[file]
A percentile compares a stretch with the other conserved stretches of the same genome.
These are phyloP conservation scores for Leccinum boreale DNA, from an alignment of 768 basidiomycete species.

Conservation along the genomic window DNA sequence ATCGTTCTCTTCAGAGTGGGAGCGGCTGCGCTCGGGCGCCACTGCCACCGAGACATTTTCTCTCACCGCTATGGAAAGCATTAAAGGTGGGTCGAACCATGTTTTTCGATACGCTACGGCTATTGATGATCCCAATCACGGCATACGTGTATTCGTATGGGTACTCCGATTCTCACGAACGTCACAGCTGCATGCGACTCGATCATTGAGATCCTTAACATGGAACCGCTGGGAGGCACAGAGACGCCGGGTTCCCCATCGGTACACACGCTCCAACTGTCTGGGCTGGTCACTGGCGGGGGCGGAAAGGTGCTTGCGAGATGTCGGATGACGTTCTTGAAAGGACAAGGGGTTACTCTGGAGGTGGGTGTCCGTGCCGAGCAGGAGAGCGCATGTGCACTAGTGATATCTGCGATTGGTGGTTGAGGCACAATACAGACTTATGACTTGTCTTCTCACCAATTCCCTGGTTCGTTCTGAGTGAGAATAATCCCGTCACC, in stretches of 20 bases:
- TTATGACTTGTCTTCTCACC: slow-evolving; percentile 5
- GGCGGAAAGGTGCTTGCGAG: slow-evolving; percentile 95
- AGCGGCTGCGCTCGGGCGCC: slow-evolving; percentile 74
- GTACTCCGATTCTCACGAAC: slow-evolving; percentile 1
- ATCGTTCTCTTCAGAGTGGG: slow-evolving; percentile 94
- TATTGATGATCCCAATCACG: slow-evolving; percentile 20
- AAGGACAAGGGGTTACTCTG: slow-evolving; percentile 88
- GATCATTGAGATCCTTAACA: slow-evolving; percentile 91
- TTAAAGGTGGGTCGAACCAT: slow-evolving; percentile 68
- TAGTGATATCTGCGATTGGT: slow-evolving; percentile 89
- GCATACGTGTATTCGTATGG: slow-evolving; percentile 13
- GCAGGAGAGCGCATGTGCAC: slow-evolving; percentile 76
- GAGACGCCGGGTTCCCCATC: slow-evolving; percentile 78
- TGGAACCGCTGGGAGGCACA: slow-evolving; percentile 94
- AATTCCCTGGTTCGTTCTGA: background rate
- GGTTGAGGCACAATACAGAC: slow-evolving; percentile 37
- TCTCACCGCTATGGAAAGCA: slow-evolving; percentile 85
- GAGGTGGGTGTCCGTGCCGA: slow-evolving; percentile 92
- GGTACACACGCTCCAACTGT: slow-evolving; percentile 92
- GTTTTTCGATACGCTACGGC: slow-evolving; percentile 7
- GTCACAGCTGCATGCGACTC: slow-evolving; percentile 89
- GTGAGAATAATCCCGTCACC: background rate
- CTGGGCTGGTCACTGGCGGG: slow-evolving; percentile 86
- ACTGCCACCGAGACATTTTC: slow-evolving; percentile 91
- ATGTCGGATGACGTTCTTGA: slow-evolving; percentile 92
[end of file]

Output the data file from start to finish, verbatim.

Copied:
A percentile compares a stretch with the other conserved stretches of the same genome.
These are phyloP conservation scores for Leccinum boreale DNA, from an alignment of 768 basidiomycete species.

Conservation along the genomic window DNA sequence ATCGTTCTCTTCAGAGTGGGAGCGGCTGCGCTCGGGCGCCACTGCCACCGAGACATTTTCTCTCACCGCTATGGAAAGCATTAAAGGTGGGTCGAACCATGTTTTTCGATACGCTACGGCTATTGATGATCCCAATCACGGCATACGTGTATTCGTATGGGTACTCCGATTCTCACGAACGTCACAGCTGCATGCGACTCGATCATTGAGATCCTTAACATGGAACCGCTGGGAGGCACAGAGACGCCGGGTTCCCCATCGGTACACACGCTCCAACTGTCTGGGCTGGTCACTGGCGGGGGCGGAAAGGTGCTTGCGAGATGTCGGATGACGTTCTTGAAAGGACAAGGGGTTACTCTGGAGGTGGGTGTCCGTGCCGAGCAGGAGAGCGCATGTGCACTAGTGATATCTGCGATTGGTGGTTGAGGCACAATACAGACTTATGACTTGTCTTCTCACCAATTCCCTGGTTCGTTCTGAGTGAGAATAATCCCGTCACC, in stretches of 20 bases:
- TTATGACTTGTCTTCTCACC: slow-evolving; percentile 5
- GGCGGAAAGGTGCTTGCGAG: slow-evolving; percentile 95
- AGCGGCTGCGCTCGGGCGCC: slow-evolving; percentile 74
- GTACTCCGATTCTCACGAAC: slow-evolving; percentile 1
- ATCGTTCTCTTCAGAGTGGG: slow-evolving; percentile 94
- TATTGATGATCCCAATCACG: slow-evolving; percentile 20
- AAGGACAAGGGGTTACTCTG: slow-evolving; percentile 88
- GATCATTGAGATCCTTAACA: slow-evolving; percentile 91
- TTAAAGGTGGGTCGAACCAT: slow-evolving; percentile 68
- TAGTGATATCTGCGATTGGT: slow-evolving; percentile 89
- GCATACGTGTATTCGTATGG: slow-evolving; percentile 13
- GCAGGAGAGCGCATGTGCAC: slow-evolving; percentile 76
- GAGACGCCGGGTTCCCCATC: slow-evolving; percentile 78
- TGGAACCGCTGGGAGGCACA: slow-evolving; percentile 94
- AATTCCCTGGTTCGTTCTGA: background rate
- GGTTGAGGCACAATACAGAC: slow-evolving; percentile 37
- TCTCACCGCTATGGAAAGCA: slow-evolving; percentile 85
- GAGGTGGGTGTCCGTGCCGA: slow-evolving; percentile 92
- GGTACACACGCTCCAACTGT: slow-evolving; percentile 92
- GTTTTTCGATACGCTACGGC: slow-evolving; percentile 7
- GTCACAGCTGCATGCGACTC: slow-evolving; percentile 89
- GTGAGAATAATCCCGTCACC: background rate
- CTGGGCTGGTCACTGGCGGG: slow-evolving; percentile 86
- ACTGCCACCGAGACATTTTC: slow-evolving; percentile 91
- ATGTCGGATGACGTTCTTGA: slow-evolving; percentile 92